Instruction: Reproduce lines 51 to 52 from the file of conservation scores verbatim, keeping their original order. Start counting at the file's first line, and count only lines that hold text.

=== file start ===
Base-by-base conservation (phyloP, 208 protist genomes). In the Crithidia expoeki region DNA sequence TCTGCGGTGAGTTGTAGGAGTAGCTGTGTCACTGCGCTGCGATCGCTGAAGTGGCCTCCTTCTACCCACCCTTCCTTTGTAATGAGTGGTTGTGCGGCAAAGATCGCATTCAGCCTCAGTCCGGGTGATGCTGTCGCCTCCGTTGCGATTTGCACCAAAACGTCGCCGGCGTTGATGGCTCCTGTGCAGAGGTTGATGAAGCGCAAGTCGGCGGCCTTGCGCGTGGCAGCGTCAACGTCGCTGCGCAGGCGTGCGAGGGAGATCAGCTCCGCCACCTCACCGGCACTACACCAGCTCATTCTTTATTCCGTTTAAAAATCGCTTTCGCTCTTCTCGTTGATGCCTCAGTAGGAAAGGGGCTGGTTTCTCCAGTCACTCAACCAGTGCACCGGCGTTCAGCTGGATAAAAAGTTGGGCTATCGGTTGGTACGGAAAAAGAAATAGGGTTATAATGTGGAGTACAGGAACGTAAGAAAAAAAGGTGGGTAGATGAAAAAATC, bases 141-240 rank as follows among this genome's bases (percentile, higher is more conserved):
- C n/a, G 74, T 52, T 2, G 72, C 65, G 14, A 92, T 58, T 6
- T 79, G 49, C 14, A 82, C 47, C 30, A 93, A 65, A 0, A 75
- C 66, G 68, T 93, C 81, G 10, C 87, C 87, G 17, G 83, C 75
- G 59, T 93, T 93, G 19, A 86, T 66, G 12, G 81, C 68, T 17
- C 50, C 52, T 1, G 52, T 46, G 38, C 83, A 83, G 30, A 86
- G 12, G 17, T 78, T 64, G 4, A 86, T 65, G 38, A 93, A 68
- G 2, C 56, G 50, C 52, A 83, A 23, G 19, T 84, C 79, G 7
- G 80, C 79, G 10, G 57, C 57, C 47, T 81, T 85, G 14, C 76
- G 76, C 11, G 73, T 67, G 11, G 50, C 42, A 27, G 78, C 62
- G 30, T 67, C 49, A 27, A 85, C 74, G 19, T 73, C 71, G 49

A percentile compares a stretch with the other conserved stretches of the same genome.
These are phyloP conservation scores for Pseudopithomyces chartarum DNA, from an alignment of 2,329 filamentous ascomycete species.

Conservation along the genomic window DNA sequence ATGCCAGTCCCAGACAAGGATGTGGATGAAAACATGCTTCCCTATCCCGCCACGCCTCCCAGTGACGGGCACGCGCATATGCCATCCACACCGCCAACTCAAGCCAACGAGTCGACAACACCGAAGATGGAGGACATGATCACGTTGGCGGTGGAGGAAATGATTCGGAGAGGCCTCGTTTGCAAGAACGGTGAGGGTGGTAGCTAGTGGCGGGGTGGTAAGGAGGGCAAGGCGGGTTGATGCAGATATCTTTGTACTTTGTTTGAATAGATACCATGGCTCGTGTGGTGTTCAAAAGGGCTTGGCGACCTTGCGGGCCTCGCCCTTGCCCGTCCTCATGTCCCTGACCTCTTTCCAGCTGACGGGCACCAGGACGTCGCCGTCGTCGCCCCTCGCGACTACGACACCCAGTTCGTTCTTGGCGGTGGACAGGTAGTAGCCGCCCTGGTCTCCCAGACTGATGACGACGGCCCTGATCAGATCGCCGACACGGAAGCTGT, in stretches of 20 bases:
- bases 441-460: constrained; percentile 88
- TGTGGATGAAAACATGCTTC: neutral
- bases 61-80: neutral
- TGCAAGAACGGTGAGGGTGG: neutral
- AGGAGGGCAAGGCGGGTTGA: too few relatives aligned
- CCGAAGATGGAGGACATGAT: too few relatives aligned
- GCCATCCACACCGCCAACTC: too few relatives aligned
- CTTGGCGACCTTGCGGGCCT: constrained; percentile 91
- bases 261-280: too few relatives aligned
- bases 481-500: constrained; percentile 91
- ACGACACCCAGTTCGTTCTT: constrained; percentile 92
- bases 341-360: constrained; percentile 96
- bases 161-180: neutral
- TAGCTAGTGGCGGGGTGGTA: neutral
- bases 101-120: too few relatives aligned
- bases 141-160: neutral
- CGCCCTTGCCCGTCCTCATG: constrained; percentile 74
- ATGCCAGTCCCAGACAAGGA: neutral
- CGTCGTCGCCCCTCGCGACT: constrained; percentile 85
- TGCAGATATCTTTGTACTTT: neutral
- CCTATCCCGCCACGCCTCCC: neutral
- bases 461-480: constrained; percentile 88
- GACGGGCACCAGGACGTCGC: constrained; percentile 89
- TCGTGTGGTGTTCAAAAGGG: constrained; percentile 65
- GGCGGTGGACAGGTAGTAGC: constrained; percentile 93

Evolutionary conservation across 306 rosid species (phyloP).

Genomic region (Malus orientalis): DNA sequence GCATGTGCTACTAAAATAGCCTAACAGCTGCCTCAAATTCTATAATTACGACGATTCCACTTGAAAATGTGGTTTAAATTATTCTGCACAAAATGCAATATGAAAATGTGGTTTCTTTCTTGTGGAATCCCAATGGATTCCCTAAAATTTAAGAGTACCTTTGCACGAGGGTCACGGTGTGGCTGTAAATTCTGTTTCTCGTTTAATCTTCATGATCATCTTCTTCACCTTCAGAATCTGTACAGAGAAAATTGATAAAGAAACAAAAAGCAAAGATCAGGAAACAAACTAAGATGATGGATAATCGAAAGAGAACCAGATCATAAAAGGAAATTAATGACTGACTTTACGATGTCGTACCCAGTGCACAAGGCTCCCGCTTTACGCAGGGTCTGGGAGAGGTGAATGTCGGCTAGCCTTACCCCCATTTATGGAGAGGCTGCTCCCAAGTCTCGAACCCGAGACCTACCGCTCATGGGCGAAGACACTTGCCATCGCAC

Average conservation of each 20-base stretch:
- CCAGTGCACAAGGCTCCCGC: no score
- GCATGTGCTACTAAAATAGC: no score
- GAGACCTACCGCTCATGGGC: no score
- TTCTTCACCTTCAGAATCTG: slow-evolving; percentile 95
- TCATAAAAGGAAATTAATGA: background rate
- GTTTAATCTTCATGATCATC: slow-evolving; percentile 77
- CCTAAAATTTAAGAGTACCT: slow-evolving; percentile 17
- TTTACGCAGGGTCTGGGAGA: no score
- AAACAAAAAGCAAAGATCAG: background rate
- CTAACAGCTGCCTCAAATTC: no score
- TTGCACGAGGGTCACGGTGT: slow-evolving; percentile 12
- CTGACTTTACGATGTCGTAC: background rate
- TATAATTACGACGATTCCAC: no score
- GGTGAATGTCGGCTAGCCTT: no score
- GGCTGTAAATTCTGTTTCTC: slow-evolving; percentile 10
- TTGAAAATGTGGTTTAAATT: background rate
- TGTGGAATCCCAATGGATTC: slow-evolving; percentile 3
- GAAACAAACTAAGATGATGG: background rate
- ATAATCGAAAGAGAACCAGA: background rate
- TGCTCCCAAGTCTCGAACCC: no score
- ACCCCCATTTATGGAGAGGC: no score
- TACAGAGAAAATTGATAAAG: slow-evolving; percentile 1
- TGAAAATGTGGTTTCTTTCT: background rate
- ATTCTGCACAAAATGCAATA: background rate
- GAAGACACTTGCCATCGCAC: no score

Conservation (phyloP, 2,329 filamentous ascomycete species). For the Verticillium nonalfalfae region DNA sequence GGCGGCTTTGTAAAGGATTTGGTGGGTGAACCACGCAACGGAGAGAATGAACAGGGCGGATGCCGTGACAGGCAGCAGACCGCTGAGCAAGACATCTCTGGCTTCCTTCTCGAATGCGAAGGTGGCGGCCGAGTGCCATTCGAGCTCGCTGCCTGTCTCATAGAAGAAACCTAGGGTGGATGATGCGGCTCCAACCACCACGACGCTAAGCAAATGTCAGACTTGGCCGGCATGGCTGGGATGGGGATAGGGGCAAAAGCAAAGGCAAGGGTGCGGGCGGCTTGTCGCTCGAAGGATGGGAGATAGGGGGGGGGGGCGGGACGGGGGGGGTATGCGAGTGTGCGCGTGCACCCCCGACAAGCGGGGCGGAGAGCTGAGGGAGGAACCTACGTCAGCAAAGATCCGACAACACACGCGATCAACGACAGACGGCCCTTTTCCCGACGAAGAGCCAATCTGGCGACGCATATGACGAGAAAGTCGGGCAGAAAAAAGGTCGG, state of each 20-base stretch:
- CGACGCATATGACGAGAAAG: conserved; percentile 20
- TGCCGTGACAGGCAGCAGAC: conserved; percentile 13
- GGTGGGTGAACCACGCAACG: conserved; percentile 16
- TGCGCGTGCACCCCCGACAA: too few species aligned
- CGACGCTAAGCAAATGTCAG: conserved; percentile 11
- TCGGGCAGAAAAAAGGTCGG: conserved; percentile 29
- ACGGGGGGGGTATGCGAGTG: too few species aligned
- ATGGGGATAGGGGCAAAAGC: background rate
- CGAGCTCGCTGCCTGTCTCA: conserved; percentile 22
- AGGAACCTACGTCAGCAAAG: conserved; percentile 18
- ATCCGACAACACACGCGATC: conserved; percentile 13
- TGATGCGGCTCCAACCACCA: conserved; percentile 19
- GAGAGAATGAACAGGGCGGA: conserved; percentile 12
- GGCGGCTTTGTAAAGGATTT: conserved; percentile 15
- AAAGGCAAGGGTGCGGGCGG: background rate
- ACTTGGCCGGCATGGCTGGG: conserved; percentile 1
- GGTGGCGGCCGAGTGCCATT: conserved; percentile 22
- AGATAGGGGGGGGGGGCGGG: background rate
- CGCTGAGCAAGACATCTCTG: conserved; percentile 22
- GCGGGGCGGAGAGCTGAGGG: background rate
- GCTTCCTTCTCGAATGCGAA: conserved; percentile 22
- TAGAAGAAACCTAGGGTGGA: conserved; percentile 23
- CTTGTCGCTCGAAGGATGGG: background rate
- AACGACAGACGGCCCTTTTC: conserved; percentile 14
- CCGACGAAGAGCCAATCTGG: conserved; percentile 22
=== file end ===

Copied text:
- AAACAAAAAGCAAAGATCAG: background rate
- CTAACAGCTGCCTCAAATTC: no score